• In the salary desired field write “open” or “negotiable” rather than putting in a salary figure that might be too high or too low. The employer will look at the salaries paid previously.
  • In the availability field write “immediately,” if you are available to start right away. If you are currently employed, indicate that you are available to start after giving two weeks notice. Giving two weeks notice makes it more likely that you will get a good reference from the employer. Be knowledgeable about the hours required for the job. New employees rarely have a choice about the hours and shift available.
Job Experience
  • Under work experience, the application form usually asks for your job title and dates of employment; the name, address, and phone number of the employer; and a description of your duties. Some applications also ask for your salary and your supervisor’s name. Include part-time and full-time jobs. Make sure that the dates of employment don’t overlap or conflict.
  • If asked for the reason you left a job, use positive phrases like: “to take a job with more responsibility,” “moved,” “seasonal,” “business closed,” “job or contract ended,” “temporary work,” ” laid off,” ” reorganization,” “returned to school,” ” or “career change.” Avoid negative words like “fired,” “quit,” “absenteeism,” or “tardiness.”
  • Employers are often interested in what you do outside of work because it reflects your interests and abilities. Highlight any club activities, or volunteer work, or organizations you belong to, that may relate to the job you are seeking.
  • List any special skills, abilities, experience and/or training that relate to the position you want. If you were in the military service, emphasize the duties you performed that relate to the job for which are applying. Have all appropriate forms available, such as certificates.
  • Always talk to your references before beginning your work search, to ask permission to use their names, addresses, and phone numbers on your application(s). Former employers, business acquaintances, teachers, and the clergy are all acceptable references. Be sure to keep your reference list updated and let them know when you find a job.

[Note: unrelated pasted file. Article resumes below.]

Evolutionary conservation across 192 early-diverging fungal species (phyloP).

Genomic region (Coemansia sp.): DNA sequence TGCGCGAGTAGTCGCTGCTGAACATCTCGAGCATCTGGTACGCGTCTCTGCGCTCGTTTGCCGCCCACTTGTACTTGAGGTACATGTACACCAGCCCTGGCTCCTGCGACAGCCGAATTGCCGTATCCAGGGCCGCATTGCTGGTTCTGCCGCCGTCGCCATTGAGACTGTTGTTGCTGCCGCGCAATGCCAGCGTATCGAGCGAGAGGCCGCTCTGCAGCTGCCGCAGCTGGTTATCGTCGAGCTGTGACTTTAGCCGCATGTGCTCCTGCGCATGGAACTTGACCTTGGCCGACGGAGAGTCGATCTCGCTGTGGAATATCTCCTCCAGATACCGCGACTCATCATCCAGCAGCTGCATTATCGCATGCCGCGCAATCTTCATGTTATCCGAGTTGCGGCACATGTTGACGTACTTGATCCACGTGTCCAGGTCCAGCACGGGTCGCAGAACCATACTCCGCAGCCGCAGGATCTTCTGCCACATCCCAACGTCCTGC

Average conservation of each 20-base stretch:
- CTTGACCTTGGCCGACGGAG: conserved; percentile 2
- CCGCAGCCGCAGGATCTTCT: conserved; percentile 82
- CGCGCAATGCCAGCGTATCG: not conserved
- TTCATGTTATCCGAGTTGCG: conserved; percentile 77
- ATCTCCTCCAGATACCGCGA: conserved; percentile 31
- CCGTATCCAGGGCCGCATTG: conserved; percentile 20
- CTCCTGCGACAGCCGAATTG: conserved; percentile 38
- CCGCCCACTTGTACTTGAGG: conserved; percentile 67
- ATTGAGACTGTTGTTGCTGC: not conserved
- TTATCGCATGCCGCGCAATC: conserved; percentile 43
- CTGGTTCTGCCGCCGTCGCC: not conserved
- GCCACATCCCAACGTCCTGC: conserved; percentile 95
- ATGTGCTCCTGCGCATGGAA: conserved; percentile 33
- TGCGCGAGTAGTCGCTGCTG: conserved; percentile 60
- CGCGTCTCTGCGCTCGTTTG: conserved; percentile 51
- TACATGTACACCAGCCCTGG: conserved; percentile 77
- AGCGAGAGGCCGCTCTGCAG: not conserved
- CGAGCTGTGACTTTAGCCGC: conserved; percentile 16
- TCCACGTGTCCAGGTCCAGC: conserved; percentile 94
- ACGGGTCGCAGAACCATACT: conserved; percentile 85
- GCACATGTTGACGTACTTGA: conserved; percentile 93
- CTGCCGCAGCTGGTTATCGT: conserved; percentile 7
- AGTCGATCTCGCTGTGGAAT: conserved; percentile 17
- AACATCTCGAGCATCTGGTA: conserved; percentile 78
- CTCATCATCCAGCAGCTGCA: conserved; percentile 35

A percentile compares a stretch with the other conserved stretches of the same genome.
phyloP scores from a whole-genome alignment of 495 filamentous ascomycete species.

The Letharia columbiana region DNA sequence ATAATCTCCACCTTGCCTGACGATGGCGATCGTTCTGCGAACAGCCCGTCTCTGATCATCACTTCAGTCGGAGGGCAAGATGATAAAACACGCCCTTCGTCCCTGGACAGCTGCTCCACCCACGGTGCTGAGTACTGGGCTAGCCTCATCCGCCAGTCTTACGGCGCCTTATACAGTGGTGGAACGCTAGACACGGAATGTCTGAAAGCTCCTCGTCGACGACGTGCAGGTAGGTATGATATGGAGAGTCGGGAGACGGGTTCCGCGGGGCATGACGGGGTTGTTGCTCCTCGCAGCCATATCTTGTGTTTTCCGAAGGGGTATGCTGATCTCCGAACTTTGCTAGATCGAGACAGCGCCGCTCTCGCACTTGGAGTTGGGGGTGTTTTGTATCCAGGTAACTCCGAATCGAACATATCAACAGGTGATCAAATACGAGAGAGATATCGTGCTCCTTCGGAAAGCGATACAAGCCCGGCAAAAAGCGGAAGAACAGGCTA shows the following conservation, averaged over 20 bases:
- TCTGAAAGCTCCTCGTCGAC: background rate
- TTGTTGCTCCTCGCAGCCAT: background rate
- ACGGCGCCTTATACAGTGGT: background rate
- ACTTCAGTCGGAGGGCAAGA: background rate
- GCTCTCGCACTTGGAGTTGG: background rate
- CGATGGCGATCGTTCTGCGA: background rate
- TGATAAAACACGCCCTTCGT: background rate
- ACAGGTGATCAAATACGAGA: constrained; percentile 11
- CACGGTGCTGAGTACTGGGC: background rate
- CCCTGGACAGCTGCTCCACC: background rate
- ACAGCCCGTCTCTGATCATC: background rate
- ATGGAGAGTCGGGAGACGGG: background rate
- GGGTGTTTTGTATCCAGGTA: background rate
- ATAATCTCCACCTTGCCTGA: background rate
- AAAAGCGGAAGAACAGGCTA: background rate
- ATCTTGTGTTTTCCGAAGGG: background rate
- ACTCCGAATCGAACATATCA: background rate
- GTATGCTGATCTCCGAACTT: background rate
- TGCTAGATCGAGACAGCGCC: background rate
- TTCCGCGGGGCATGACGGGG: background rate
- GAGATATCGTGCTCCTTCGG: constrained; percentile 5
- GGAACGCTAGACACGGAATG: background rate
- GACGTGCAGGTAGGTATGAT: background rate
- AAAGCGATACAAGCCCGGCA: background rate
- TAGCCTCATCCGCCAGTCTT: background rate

Mistakes To Avoid

Some of the most common mistakes that job seekers make on applications are:

  • Not following directions
  • Misspelled words
  • Crossed out writing
  • Not printed
  • Wrinkled or messy application form
  • Incomplete information or unanswered questions
  • Not applying for a specific position
  • Incomplete work history, or large unexplained gaps in work history
  • Overlapping or conflicting employment dates with no explanation
  • Application not turned in by the deadline
  • Use of troublesome words, such as “quit” or “fired”
  • Forgetting to sign the application
Fact Sheet

Most employers issue their own pre-printed company application to job seekers. Therefore, job application styles will vary widely from company to company. It is a good idea to prepare a fact sheet with all of your personal information before beginning your job search. Take your fact sheet with you when searching for work. That way, if an employer asks you to fill out an application you will have your information readily available to complete their application. Having your fact sheet on hand will save you time and help you prevent errors. Prepare your fact sheet with the following information:

  • Employment history including company names, addresses, telephone numbers, and dates of employment
  • Volunteer work history with community organizations including organization names, addresses, telephone numbers, and dates of service
  • Personal references including names, addresses, and telephone numbers
  • Personal information such as education, and social security number

Your fact sheet is a useful tool for you, but remember not to turn it in to an employer. Keep your fact sheet up to date for future job searches.